BERLIN — It was hard to know what was more shocking: the haplessness of the thieves who stole the “Arbeit Macht Frei” sign looming over Auschwitz, or the laxness of the security protecting this emblem of the Holocaust’s perversity and horror.

The thieves first tried to steal the sign, which means “Work Makes You Free,” last Thursday evening. But they lacked the right tools. Undetected, they drove to a hardware shop in the nearby town of Oswiecim and bought better tools. When they returned to the camp past midnight, there were no guards in sight, no evidence that surveillance cameras were functioning.

They set to work. Just as any visitor to the concentration camp could, they easily climbed atop the modest wrought-iron gate. They unbolted one side of the sign and then ripped off the 66-pound metal frame when the other side proved more difficult.

They then discovered the sign would not fit into their car, according to Artur Wrona, the prosecutor and lead investigator in the case. So they had to saw it in three pieces, but dropped the “i’ in Frei and left it behind.

“They were so unprofessional,” said Jaroslaw Mensfelt, spokesman for the Auschwitz-Birkenau Museum, a vast, eerie complex that covers nearly 500 acres and commemorates the slaughter of 1.1 million people, mostly Jews, but also thousands of Roma, homosexuals, conscientious objectors, and Soviet and German political prisoners. “They clearly did not do their homework,” he said.

The tale of the theft has prompted shock across Europe and criticism from Israel and Jewish groups. Poland’s president, Lech Kaczynski, said he was “shaken and outraged,” and Avner Shalev, the chairman of Yad Vashem, the Holocaust memorial in Jerusalem, issued a statement saying, “The theft of such a symbolic object is an attack on the memory of the Holocaust.”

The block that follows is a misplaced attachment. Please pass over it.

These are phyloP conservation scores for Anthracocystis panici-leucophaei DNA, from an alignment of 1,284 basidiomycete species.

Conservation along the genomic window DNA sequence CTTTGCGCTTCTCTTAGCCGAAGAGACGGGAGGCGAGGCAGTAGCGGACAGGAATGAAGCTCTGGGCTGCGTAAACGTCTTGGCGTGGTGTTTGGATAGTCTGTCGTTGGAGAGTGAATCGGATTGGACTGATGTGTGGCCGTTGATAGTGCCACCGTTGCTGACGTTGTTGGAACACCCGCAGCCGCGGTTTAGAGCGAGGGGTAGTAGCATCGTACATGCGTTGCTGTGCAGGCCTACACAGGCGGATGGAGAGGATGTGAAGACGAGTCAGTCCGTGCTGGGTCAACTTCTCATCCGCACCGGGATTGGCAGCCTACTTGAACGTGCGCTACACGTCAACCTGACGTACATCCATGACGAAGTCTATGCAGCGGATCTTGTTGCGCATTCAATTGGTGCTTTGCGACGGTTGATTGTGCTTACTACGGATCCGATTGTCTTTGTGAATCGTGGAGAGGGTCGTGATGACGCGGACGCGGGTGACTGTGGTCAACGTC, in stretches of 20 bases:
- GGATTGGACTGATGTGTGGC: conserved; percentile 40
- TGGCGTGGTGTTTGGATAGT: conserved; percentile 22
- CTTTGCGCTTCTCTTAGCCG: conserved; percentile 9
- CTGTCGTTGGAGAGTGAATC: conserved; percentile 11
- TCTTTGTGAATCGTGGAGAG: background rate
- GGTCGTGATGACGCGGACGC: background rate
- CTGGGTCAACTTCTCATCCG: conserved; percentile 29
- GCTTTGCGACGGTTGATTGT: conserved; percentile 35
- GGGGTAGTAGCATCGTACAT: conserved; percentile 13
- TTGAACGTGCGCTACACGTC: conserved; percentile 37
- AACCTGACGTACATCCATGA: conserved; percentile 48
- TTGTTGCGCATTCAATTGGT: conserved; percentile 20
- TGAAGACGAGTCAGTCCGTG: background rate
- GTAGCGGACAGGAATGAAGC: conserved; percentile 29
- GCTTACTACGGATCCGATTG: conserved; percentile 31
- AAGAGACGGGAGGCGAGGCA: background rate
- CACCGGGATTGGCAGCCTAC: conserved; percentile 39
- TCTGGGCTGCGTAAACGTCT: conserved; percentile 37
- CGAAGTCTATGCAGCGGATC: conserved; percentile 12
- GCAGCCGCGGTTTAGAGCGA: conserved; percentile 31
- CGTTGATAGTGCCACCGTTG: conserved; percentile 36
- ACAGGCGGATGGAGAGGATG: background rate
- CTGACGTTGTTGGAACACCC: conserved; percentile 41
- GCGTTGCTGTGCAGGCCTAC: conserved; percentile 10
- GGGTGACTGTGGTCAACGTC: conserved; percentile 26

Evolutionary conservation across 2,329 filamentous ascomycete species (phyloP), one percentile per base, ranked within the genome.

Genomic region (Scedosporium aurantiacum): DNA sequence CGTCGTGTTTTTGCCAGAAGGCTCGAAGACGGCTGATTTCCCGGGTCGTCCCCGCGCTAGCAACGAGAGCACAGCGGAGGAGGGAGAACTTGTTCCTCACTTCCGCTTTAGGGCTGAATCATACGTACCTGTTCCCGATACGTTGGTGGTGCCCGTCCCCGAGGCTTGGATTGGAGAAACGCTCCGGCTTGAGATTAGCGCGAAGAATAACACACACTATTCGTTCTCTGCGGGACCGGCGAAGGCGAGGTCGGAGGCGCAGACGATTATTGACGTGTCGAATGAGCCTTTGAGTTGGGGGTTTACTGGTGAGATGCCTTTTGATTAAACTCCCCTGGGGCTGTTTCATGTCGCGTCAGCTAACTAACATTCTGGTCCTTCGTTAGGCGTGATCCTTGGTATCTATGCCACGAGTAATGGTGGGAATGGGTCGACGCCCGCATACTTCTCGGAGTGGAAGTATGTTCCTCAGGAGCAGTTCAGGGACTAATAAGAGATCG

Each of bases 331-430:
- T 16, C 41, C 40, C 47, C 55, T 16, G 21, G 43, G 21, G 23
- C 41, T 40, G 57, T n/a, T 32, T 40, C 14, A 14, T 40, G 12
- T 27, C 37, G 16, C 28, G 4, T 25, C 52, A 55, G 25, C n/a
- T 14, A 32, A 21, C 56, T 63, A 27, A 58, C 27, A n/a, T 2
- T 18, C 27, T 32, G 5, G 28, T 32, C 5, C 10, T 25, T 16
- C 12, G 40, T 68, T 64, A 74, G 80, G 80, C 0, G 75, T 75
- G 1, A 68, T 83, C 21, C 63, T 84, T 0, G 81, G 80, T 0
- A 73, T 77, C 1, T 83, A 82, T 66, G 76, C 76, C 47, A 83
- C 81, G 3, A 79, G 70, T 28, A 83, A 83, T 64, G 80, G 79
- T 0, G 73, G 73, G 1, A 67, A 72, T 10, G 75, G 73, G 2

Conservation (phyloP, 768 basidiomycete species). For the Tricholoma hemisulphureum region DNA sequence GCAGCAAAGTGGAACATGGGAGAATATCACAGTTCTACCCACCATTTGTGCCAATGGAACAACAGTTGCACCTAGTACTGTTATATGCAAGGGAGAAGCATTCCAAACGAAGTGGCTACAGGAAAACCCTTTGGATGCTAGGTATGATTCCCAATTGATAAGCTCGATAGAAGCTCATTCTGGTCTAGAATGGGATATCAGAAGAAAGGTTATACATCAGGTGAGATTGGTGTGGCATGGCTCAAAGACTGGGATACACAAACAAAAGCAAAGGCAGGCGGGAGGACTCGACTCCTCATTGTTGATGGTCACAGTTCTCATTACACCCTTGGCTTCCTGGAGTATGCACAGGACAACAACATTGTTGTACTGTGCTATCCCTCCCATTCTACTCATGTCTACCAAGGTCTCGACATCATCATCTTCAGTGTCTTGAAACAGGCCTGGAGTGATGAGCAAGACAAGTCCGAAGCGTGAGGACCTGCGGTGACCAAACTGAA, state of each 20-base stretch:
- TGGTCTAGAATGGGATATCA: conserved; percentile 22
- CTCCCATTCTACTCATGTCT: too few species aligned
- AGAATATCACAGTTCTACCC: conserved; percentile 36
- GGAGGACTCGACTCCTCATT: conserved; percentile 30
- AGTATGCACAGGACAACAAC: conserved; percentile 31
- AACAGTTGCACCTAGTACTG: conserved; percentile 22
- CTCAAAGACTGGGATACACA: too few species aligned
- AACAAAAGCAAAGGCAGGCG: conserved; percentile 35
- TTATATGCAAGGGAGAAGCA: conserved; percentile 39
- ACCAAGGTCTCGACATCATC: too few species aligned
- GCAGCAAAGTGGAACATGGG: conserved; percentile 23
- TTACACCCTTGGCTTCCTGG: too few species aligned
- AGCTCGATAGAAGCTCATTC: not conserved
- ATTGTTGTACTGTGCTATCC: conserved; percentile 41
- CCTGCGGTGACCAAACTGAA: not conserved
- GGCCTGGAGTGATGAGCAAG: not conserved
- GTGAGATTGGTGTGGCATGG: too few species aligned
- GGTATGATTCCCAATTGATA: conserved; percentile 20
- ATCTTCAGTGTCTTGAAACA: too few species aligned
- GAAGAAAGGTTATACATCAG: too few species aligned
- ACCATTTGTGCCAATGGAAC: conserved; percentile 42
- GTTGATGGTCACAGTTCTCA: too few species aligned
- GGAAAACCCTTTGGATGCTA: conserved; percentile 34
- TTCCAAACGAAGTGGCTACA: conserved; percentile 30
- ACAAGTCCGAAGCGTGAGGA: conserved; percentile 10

Mr. Wrona, the prosecutor, was scathing in his criticism of security at what has become one of the most visited former Nazi concentration camps, attracting over a million visitors a year, calling it “glaring negligence.”

Theories of why someone would steal the infamous sign have raced through the local press, including a report that someone in Sweden had orchestrated the theft. While police officials in Poland and Sweden have not confirmed such accounts, local officials have said the evidence suggests that someone outside the country had a role in the theft.

To help understand the crime, officials brought three suspects to the scene on Monday to re-enact the events.

The dropped letter “i” offered investigators clues that the sign had been cut, and the Polish police embarked on an intense search.

They found the sign Monday, stashed away in a wooded area beneath a layer of snow in northern Poland, several hundred miles from the camp. But details have been sketchy as to where exactly it was found, or how. They arrested five men, though they have not said how they were led to them.

Lidia Puchacz, a forensics expert called in to examine the banner, told journalists on Tuesday that cutting and sawing tools used in the theft had been found at the home of one suspect.